It has been said that Miguel Cotto often starts bleeding during the national anthem. Translation: The guy cuts easily. Cotto also uses an orthodox stance, while Pacquiao is a southpaw. That means we’ll certainly see a few accidental headbutts early in the fight as the two try to figure out each other’s movements. Cotto will almost certainly get cut at some point and Pacquiao has had issues with cuts a few times. Expect there to be lots of blood in the ring on Saturday.
These two styles will make a great fight
Styles make fights and on Saturday the two styles entering the ring should make for a fantastic combination. Pacquiao is a frenetic, high-energy fighter who is always looking to come forward and attack. He throws tons of punches from all different angles and constantly pressures his opponents. He often attacks to the head, neglecting a body assault that could sap the strength of the opposition. But that’s something he has improved in the past few years. Pound-for-pound his punching power may be the best in boxing history and, thus far, it hasn’t diminished as he has gone up in weight.
Cotto on the other hand is the classic bull of a fighter. He’ll throw fewer punches per round than Pacquiao, but they’ll be accurate, deliberate and meant to hurt. He hits hard and his most effective offense is led by his left hook to the body. Pacquiao has faced some of the best body punchers in the sport (Morales, Marquez, Barrera, De La Hoya, Hatton, etc.) and has never appeared hurt by them. Cotto is another of the best, can he be the one to get to Manny?
Cotto doesn’t back down from anyone, so we should see he and Pacquiao go toe-to-toe in some explosive exchanges. I also expect Cotto to use the same type of offensive strategy he used against Shane Mosley, when he became a jabber and worked as a boxer – not a brawler – for long stretches of the fight. But his size advantage and Pacquiao’s relentless offense will bring out the brawler in Cotto eventually and we should see some serious fireworks.
Pacquiao is making history
If Pacquiao wins and takes Cotto’s WBO Welterweight title on Saturday, he’ll have won titles in an unprecedented seven different weight classes. Just to add a little fuel to the fire of Manny’s legacy, venerable boxing writer Bert Sugar recently said that Pacquiao might be the best left-handed fighter of all-time.
But there have been so many distractions for Pacquiao this time, as he was forced to hold part of his training camp in the Philippines. The fact that he’s the most famous person in his home country makes training there incredibly difficult.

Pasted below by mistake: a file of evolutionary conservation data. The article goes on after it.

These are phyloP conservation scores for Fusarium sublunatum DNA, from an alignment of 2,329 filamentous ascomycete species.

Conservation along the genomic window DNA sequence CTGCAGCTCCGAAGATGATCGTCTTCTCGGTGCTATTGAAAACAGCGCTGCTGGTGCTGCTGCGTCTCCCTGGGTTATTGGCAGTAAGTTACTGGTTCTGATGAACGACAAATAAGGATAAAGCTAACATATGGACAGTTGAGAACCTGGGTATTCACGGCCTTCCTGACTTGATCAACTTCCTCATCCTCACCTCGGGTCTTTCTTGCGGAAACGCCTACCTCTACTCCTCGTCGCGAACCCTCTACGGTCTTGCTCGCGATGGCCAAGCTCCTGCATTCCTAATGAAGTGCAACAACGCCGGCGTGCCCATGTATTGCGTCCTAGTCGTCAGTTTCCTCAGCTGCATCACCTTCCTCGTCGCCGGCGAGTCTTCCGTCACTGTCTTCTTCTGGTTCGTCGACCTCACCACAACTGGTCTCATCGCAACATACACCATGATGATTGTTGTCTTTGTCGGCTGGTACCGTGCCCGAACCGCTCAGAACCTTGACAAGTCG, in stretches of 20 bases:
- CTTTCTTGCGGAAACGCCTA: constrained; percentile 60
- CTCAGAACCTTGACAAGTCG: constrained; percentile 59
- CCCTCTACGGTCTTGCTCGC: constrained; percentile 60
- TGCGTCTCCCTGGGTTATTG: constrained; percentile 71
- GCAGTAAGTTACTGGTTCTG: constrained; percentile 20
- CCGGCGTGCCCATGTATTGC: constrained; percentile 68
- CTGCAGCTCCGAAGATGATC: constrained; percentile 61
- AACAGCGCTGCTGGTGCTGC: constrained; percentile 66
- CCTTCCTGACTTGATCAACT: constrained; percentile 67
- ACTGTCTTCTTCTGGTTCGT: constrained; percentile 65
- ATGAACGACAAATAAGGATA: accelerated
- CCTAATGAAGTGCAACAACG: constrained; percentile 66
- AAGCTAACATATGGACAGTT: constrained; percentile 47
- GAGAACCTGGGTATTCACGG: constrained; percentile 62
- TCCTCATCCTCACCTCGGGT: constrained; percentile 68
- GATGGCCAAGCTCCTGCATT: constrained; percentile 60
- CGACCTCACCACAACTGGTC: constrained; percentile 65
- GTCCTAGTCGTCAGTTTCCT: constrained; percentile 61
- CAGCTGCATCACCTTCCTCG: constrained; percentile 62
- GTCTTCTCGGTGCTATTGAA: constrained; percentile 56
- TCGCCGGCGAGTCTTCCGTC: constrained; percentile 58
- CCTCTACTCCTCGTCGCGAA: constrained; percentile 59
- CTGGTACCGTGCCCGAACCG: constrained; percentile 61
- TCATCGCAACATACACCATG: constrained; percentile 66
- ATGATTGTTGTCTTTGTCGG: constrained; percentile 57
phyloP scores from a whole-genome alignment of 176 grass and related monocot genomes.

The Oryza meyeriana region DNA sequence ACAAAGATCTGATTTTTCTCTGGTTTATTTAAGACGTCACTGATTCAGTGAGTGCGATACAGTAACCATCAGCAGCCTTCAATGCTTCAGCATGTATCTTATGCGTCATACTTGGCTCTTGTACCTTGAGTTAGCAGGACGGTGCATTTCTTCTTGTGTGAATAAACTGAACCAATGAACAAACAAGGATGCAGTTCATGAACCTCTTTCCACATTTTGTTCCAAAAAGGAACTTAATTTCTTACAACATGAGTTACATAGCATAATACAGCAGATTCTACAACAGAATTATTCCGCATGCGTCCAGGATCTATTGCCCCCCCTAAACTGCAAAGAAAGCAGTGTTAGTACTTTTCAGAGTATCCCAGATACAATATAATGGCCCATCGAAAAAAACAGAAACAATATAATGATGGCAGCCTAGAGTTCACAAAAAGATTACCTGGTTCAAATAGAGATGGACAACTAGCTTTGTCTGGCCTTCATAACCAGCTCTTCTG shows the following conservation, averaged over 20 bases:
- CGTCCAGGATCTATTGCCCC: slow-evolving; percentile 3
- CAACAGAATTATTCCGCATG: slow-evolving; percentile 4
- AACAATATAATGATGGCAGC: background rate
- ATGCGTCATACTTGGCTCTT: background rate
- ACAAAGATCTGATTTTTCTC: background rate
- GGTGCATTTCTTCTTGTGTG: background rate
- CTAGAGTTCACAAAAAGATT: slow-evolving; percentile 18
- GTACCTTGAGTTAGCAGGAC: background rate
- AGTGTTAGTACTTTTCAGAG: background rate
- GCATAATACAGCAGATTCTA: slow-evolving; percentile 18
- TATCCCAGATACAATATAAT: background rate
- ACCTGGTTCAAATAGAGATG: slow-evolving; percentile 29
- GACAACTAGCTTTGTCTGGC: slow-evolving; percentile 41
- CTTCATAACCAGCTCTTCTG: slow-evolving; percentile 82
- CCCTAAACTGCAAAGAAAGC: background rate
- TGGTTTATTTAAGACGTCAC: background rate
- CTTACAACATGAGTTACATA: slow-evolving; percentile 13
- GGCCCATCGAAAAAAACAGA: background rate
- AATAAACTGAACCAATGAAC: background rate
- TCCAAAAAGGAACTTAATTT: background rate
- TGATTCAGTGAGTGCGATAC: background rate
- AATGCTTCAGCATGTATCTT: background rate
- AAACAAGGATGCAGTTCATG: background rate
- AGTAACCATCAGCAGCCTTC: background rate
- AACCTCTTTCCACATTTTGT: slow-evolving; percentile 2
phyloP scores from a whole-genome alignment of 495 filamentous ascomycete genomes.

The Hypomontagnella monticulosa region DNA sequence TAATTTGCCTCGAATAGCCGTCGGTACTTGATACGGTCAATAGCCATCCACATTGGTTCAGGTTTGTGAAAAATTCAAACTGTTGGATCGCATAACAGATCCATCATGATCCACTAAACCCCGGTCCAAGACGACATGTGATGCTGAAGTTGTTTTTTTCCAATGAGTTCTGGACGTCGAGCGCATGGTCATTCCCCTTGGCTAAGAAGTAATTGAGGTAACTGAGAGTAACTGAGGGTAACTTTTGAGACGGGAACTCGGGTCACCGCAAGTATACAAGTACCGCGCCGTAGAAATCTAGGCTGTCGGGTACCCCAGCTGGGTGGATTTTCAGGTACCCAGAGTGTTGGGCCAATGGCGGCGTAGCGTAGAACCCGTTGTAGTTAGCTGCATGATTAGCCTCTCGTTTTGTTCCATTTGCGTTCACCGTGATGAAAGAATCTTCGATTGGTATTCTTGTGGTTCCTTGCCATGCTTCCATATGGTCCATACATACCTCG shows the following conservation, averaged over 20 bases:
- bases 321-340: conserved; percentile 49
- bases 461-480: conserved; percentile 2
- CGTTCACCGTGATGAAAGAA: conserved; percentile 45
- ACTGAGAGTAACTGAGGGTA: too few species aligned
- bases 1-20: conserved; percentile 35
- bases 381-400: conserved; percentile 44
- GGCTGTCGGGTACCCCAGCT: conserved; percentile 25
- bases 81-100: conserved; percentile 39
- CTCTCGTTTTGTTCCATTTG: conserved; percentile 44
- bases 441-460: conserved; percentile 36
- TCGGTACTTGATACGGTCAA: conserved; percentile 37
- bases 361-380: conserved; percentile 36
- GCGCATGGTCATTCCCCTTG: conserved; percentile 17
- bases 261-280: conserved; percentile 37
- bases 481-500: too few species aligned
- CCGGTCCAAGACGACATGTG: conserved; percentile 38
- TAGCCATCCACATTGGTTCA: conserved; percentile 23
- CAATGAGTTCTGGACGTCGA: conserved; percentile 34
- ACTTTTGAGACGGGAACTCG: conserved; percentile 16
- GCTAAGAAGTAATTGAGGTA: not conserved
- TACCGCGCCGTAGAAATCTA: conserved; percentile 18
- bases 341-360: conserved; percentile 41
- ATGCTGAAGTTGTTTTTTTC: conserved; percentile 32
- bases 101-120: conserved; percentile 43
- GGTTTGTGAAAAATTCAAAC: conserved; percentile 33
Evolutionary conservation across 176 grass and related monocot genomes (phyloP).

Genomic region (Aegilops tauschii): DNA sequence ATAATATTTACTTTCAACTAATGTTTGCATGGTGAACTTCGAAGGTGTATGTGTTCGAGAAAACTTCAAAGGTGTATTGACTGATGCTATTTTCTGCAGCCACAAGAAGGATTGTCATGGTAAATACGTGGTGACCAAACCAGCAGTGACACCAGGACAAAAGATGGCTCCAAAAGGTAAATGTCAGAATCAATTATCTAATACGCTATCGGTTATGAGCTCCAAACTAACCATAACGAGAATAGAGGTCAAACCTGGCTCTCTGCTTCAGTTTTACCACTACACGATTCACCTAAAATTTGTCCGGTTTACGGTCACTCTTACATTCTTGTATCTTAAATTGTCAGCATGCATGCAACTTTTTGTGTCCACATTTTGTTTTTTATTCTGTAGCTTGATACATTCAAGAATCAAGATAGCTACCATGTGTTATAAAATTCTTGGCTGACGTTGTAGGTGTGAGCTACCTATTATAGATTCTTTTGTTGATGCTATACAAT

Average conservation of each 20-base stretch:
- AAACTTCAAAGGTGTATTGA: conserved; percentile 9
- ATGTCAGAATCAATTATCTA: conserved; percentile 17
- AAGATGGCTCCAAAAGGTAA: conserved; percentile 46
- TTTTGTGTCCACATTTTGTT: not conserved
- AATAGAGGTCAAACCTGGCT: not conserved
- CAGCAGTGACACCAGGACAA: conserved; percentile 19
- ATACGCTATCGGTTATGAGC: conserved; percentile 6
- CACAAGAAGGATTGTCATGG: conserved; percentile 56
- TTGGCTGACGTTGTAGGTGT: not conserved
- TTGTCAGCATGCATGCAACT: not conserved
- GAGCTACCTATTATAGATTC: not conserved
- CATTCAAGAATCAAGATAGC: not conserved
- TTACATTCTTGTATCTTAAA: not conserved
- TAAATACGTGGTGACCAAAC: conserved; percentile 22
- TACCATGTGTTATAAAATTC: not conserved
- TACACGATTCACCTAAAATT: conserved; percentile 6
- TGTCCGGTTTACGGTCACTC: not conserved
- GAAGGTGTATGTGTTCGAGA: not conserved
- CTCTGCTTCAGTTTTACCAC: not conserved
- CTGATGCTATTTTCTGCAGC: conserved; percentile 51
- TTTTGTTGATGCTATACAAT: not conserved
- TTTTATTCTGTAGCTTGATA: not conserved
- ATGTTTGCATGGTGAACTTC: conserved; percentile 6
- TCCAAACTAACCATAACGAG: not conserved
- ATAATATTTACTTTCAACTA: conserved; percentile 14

Cotto presents the biggest challenge yet for Pacquiao because the native Puerto Rican is a natural at 147-pounds. He’ll be solid, well-built and strong at the fight’s catch-weight of 145. Pacquiao will be coming up a long way once again. Though it hasn’t hurt him so far, packing on so much weight could eventually catch up to Manny. Cotto also needs a big win in a bad way after not dominating in his last three big fights. He beat Mosley by a close unanimous decision in a great fight, was KO’d by Margarito, and won a close split decision against Clottey. This win would put him back on top.
Catch Pacquiao while you can
Freddie Roach has pugilistic Parkinson’s syndrome and he doesn’t want to see anyone else afflicted with the same disease. Pacquiao looks at Roach like a father, and he won’t fight any longer than Roach thinks he should. Roach has claimed that he wants Pacquiao to fight two more fights (including Saturday night) and then be done. Pacquiao may actually follow that advice, fight two more times and then go run for, and get elected President of the Philippines. As the most popular man in his native country, it’s likely he’ll easily win election when he does decided to finally enter politics full-time.
No bad blood here
For one of the few times in boxing history, both fighters are actually good guys who seem to have immense respect for each other. There is none of that contrived, good guy vs. bad guy crap. These are two supremely talented individuals who want to beat the other guy for the sake of their own legacies and for the love of the sport. Not because there’s some fake vendetta between them created by the fight’s promoters.
The only time Cotto has been beaten up by anyone was against a guy who was all but assuredly cheating. That said, Pacquiao is so fast, so powerful and so good that I just don’t see him losing at this point in his career. I think this fight will be exciting, with plenty of fireworks but goes the distance with Pacquiao winning. Some of the early rounds should be difficult to score but I think the volume of punches Pacquiao throws will win out in the end.
Phillips’ Prediction: Pacquiao wins by unanimous decision